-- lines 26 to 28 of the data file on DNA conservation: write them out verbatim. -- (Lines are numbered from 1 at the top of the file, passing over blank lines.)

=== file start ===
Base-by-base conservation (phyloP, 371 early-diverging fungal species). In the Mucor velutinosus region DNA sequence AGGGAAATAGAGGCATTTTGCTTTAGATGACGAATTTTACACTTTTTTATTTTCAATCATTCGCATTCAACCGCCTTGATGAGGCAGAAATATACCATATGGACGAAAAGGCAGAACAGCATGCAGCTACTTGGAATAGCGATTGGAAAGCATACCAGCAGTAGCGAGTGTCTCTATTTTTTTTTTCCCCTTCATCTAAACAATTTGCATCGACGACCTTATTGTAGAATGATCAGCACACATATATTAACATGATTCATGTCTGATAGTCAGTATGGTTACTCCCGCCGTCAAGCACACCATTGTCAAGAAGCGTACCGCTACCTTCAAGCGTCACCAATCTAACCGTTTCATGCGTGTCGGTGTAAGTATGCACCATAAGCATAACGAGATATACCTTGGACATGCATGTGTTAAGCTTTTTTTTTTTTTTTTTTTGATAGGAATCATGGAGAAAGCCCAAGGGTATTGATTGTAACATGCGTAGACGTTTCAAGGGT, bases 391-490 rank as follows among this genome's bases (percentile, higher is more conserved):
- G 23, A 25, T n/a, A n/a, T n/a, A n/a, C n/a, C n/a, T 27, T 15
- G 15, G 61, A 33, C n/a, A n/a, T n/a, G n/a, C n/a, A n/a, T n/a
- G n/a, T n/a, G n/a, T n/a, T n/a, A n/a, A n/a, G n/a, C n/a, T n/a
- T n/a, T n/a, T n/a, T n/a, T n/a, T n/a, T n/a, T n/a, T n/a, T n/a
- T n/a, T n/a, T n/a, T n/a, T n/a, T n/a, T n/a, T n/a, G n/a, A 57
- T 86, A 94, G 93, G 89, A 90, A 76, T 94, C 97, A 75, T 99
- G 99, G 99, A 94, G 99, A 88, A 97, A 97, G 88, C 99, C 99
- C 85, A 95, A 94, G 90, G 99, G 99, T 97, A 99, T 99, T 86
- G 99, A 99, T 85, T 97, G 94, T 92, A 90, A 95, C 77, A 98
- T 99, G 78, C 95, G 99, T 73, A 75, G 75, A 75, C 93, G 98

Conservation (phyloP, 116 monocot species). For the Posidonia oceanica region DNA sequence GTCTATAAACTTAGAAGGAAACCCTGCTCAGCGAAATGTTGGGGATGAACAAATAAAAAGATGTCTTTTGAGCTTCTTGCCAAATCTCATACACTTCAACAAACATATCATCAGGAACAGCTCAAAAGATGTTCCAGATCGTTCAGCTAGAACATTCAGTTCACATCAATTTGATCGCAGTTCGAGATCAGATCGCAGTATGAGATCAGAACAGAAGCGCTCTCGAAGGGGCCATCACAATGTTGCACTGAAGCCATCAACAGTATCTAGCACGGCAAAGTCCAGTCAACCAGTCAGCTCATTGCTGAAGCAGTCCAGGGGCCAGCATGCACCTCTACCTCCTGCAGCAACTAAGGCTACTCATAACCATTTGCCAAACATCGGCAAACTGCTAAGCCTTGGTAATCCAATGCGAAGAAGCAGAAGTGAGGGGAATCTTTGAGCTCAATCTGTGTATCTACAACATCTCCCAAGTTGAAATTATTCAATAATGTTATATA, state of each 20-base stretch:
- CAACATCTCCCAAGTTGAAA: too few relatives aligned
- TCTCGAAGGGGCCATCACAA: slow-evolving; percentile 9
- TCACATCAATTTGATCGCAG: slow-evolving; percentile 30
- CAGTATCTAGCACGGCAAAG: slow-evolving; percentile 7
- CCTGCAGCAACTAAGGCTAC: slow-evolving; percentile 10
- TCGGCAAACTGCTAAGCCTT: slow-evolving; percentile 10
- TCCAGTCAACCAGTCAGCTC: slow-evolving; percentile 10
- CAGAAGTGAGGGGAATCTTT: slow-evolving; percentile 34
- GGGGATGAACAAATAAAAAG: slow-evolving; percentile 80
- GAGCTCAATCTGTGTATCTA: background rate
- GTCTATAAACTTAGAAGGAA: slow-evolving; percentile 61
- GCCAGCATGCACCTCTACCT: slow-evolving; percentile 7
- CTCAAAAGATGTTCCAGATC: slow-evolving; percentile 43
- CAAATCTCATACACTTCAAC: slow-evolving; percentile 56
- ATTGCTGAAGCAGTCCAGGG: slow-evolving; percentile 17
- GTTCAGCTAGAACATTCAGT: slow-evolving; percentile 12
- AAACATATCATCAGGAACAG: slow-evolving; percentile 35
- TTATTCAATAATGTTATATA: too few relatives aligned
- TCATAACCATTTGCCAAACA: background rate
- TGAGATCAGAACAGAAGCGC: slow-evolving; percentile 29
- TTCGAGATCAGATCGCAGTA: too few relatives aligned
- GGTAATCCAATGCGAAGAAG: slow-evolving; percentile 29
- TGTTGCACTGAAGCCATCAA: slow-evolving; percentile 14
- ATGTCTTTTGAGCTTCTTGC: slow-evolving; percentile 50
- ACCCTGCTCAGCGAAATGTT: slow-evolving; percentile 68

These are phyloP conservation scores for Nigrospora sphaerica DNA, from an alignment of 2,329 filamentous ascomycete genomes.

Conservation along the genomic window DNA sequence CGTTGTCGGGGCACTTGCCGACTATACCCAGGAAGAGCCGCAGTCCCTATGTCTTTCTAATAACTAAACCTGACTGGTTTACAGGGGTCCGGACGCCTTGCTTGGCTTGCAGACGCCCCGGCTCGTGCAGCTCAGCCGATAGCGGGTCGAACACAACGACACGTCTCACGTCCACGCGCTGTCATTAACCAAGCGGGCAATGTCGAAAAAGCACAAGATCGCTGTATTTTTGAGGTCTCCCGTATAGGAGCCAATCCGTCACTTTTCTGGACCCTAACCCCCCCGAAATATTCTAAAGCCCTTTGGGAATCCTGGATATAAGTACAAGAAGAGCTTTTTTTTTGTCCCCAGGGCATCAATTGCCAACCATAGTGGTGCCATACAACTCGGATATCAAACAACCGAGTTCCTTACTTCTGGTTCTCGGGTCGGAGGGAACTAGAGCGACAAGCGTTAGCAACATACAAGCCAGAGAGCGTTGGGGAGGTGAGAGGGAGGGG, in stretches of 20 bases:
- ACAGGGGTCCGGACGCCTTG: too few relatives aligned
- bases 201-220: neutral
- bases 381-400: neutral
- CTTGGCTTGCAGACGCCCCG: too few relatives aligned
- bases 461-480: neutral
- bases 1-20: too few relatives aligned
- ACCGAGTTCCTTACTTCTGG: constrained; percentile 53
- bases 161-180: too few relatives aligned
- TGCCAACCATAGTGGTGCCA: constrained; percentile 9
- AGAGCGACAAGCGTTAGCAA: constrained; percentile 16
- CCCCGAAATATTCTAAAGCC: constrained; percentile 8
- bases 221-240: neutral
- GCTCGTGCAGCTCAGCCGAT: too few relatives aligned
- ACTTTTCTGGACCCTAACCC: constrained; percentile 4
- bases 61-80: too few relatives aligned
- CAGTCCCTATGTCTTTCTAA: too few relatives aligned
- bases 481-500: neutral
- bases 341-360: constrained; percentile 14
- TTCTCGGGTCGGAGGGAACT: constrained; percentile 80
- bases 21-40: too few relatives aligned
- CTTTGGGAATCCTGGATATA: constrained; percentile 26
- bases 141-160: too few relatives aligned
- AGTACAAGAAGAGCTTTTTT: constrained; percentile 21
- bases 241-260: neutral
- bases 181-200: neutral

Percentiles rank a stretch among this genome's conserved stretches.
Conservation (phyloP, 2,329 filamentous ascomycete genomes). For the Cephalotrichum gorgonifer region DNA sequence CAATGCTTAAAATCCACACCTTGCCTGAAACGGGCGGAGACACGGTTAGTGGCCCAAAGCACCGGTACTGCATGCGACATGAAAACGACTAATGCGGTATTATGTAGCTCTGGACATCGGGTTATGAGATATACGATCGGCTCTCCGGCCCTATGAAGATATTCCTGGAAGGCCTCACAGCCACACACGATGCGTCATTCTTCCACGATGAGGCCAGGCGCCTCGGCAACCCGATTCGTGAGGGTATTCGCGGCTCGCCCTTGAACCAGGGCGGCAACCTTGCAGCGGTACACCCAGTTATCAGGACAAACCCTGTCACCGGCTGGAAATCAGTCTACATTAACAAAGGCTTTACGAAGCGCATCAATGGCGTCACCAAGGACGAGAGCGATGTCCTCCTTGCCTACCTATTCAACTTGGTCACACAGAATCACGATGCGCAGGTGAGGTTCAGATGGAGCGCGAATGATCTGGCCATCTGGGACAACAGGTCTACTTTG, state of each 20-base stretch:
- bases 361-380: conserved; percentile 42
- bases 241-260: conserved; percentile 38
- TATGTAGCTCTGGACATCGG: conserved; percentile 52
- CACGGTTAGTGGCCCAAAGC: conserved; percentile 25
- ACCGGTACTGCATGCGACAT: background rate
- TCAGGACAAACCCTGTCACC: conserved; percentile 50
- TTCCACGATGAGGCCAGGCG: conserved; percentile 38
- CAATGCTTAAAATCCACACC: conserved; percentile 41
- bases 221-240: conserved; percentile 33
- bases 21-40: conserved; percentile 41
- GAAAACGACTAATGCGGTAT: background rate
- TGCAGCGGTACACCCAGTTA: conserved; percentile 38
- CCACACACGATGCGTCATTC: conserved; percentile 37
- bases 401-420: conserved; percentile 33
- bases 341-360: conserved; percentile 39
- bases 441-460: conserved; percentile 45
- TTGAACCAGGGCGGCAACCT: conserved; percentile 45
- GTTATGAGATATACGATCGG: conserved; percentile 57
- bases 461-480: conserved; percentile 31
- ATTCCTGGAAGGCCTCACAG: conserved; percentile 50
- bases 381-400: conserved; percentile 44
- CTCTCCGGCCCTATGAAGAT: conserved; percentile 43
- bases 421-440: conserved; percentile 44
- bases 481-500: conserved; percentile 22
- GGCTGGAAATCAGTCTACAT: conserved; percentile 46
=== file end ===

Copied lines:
- CAAATCTCATACACTTCAAC: slow-evolving; percentile 56
- ATTGCTGAAGCAGTCCAGGG: slow-evolving; percentile 17
- GTTCAGCTAGAACATTCAGT: slow-evolving; percentile 12